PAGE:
I also want to note that the Field Experience is something that our students are often thinking about in August, before the start of their first term even. It usually starts off conceptually–for example, a student may be very interested in the way in which social media is used to empower people’s collective and individual voices. And as the term progresses, students consult with faculty and their advisors, connect with organizations in their community, and think about how they can narrow the scope of their interests to focus on a particular community project or service position. Other students may wish to engage in an independent research study, or a creative project using multimedia elements. For example, we had one student who created a series of music videos in Nicaragua that were based on non-violence within the community. We encourage students to explore their passions and to connect them to socially relevant work.

The Director of the GDC program, Professor Tom Jacobson, also has a list of places where students have worked in the past, and so we can help students with placement at certain organizations. Within the College, we also have a career center with a database of internships. So even students who are not quite sure what direction they want to take can consult numerous people and resources within the program.

[MastersinCommunications.com] What makes the Master of Science in Globalization and Development Communication unique, and a particularly strong graduate degree option for students interested in enacting positive change at the local and/or global levels?

[Dr. Murphy] Our GDC program really is an exemplar program. It is small, with just about 10-15 students in a given cohort at one time, and because of its size and the attention we give to the curriculum and to students’ experience, it’s really a feather in our cap here at the College. The GDC program exemplifies one of Temple University’s core values and objectives–the furthering of social justice initiatives, and creating ways for communities to work together to enact positive social change.

It’s to the credit of Professor Jacobson who has worked extremely hard to create a sense of community around that mission in the program. He is a long-time, internationally recognized scholar in the field of development communication, and helped to build an outstanding team of faculty who run the courses in this program. Professor Clemencia Rodriguez is someone who developed the theoretical orientation called “citizens media.” And then we have people who are involved in what is called solutions journalism. All of our faculty are deeply committed to their areas of research, and to getting students engaged in global development and communication.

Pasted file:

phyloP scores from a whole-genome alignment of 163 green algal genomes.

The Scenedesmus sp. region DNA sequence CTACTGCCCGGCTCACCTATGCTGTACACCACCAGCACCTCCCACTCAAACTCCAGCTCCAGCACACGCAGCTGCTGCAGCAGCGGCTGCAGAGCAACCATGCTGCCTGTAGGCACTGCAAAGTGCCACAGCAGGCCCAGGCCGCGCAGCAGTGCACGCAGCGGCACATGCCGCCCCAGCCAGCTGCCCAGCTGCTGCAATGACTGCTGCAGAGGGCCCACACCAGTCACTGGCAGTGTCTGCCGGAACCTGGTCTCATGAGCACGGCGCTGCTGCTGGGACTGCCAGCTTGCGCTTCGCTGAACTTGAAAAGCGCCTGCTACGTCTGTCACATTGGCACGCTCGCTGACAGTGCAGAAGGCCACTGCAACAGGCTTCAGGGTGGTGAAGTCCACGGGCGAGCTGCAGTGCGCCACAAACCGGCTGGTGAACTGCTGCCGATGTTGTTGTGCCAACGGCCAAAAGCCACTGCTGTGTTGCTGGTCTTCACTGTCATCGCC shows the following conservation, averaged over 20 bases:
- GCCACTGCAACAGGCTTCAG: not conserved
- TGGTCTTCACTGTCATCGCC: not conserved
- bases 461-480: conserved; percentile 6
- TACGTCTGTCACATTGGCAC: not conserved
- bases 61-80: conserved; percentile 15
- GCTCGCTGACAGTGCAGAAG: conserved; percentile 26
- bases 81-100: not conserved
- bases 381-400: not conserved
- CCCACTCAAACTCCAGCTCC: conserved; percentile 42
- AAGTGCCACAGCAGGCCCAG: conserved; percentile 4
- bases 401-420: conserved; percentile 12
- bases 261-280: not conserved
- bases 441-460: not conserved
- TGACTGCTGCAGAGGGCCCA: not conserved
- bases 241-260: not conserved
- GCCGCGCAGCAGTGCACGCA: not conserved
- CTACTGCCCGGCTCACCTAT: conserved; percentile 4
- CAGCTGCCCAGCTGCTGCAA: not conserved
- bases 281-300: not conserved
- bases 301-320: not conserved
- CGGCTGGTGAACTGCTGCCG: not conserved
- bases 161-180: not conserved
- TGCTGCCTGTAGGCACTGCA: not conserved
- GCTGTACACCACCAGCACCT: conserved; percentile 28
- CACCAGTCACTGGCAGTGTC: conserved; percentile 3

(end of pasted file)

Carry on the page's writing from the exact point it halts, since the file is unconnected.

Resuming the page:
There are programs that you look at and you think, “You know, I would send my own child to that.” That is how I feel about this one. I just feel like the students are really treated well, and their questions are not only answered, but used as a springboard for further inquiry and growth here at Temple University.

[MastersinCommunications.com] Could you please provide an overview of Temple University’s Klein College of Media & Communication’s Online Master of Science in Communication Management program? How is this program structured, and what key learning outcomes can students expect from the program? Also, how does this program integrate online instruction and interactive learning technologies into its curriculum?

[Dr. Murphy] The online Master of Science in Communication Management is comprised of 31 credits of coursework that focuses on preparing students for roles in strategic communication, public communication, campaign development and management, and crisis management. The degree can be completed in one academic year, and is delivered completely online through webinar and teleseminar courses that facilitate students’ engagement with coursework and their interactions with peers and program faculty. Students can also take the courses in any order they wish. Through their curriculum, students also earn two separate certificates on top of their master’s degree: a certificate in Strategic Communication and Cross-Cultural Leadership, and another in Conflict Management and Dispute Resolution.